Concrete and Climate Change – the Greening of Infrastructure

February 20, 2014 – Did you know that concrete is the third largest source of human produced greenhouse gases (GHGs) on Earth? Concrete ranks second only to water as a human consumable. The average rate of consumption amounts to 3 tons per person today. Manufacturing of it contributes to 5% of all GHGs annually. That contributions is equal to half of what all automobiles and trucks in the world produce and only trails the fossil fuel industry itself as the largest emitter.

With the Developing World experiencing significant urbanization the need for concrete structures is expected to double globally over the next decade. That means concrete, the most versatile building material we humans ever invented, poses a significant problem for a planet dealing with human-derived climate change from increasing levels of CO2.

Concrete is derived from limestone and clay. And making concrete produces CO2 two ways. The first is called calcination. That’s when you heat limestone to 1,450 Celsius degrees. This leads to the release of calcium oxide and CO2. The second source of CO2 is in the burning of fuels to heat the kilns where the process of manufacturing is conducted. The ratio of CO2 contribution from the former is 50%. The latter is about 40%. The remaining 10% comes from transporting the finished product.

Since manufacturing is the biggest GHG producer it is the best place to start looking at ways to reduce the CO2 from the process. A Halifax, Nova Scotia company, CarbonCure Technologies, is attempting to address this challenge and have come up with a recipe for concrete that can turn the building material into a carbon sink.

CarbonCure’s solution is to sequester CO2 from industrial sources and inject it into the concrete as it is being mixed to create finished products – concrete blocks, and concrete pavers. The injected CO2 gets permanently locked with the limestone producing a stronger material. Every concrete block CarbonCure produces sequesters 30 grams of Co2. The company states that 3,000 of its concrete blocks can sequester as much CO2 as a mature tree does in a single year. Considering we globally produce 12 billion tons of concrete annually, if all of it were CarbonCure we would sequester a significant amount of carbon.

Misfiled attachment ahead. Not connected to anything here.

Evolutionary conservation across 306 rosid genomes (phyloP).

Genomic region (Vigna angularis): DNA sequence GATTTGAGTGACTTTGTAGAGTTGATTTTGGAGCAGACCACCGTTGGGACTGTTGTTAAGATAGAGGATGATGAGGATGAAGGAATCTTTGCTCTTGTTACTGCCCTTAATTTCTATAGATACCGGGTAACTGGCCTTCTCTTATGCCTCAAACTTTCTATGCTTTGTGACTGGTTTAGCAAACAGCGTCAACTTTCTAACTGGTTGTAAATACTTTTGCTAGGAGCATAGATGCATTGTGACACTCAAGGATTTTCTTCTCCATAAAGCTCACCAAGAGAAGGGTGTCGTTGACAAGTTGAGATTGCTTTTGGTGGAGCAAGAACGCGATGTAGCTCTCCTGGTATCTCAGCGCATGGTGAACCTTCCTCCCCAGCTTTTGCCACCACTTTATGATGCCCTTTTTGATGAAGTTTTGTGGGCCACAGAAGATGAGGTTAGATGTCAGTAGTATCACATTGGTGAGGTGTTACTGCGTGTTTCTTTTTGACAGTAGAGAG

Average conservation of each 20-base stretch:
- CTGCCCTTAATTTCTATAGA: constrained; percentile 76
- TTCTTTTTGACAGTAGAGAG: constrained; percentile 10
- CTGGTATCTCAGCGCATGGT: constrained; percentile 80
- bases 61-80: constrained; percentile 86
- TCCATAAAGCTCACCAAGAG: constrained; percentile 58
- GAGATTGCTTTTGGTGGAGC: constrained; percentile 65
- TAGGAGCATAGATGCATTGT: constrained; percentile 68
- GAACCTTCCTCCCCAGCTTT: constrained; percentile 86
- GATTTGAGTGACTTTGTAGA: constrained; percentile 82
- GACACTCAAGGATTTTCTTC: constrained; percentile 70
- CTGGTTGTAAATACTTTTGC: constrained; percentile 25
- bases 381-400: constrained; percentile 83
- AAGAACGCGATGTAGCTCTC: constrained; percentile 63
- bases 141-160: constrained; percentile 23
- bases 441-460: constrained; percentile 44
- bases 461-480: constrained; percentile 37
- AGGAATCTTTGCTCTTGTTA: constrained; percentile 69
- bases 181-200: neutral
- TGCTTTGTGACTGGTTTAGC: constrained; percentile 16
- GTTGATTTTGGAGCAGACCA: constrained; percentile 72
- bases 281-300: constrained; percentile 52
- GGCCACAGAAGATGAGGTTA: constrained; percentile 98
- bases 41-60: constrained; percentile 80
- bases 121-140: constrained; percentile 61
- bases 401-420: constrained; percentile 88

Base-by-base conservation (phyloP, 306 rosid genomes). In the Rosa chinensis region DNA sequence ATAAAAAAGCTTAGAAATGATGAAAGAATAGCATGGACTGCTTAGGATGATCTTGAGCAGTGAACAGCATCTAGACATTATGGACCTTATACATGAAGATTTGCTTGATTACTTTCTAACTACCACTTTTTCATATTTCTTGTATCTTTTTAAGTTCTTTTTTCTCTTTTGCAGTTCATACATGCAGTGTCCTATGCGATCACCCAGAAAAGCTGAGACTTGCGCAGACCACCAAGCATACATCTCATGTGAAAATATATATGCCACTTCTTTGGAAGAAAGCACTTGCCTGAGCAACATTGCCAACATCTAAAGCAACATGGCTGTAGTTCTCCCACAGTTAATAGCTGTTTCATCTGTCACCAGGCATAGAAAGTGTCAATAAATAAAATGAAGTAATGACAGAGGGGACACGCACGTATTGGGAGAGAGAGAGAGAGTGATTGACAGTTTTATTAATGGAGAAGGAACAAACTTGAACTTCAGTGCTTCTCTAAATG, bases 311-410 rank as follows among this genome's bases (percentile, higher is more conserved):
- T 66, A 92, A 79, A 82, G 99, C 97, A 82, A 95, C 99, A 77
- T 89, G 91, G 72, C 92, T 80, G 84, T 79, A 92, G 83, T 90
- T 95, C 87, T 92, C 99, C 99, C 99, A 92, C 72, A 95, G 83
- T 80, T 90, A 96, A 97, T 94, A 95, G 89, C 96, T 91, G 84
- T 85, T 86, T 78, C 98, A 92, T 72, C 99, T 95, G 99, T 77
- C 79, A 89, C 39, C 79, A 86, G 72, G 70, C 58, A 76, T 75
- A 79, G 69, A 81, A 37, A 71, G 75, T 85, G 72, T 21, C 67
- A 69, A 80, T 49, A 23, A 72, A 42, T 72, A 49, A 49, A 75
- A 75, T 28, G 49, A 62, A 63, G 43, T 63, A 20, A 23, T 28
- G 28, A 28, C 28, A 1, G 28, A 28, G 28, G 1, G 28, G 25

Today CarbonCure is being used for construction of many of the building and sport venues for the upcoming 2015 PanAm/ParaPan Games to be held in Toronto and surroundings next summer. Most recently it has been used in the United States at UC Davis for construction of the Jesse Jackson Sustainable Winery (see image below).

 

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The low-carbon concrete represents a critical innovation that if applied globally could turn concrete from a net emitter to an effective tool for carbon sequestration. Considering we produce 12 billion tons of the stuff every year, our atmosphere could sure use this technology. It couldn’t arrive at a better time.

 

CarbonCure

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Len Rosen lives in Toronto, Ontario, Canada. He is a researcher and writer who has a fascination with science and technology. He is married with a daughter who works in radio, and a miniature red poodle who is his daily companion on walks of discovery. More...

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  • David Rosen

    At the same time that concrete contributes to GHG this material that makes up so much of our cities creates a heat sink that leads to higher temperatures in our cities. This is a real health concern during hot summer months when during the evenings the heat radiates back into the atmosphere preventing the cooling down. People (especially the elderly and those on certain medications) in apartment buildings are vulnerable to heat illnesses. Several years ago this mechanism contributed to the deaths of thousands during the heatwave in France.

  • Richard Peterson

    It is hard to imagine a way out of a world with a foundation on concrete. But, back in the 70’s or 80’s the Coney process was devised to produce cement using a mechanical impact method. It still requires power, but it can be mechanical power such as the rotor of a turbine.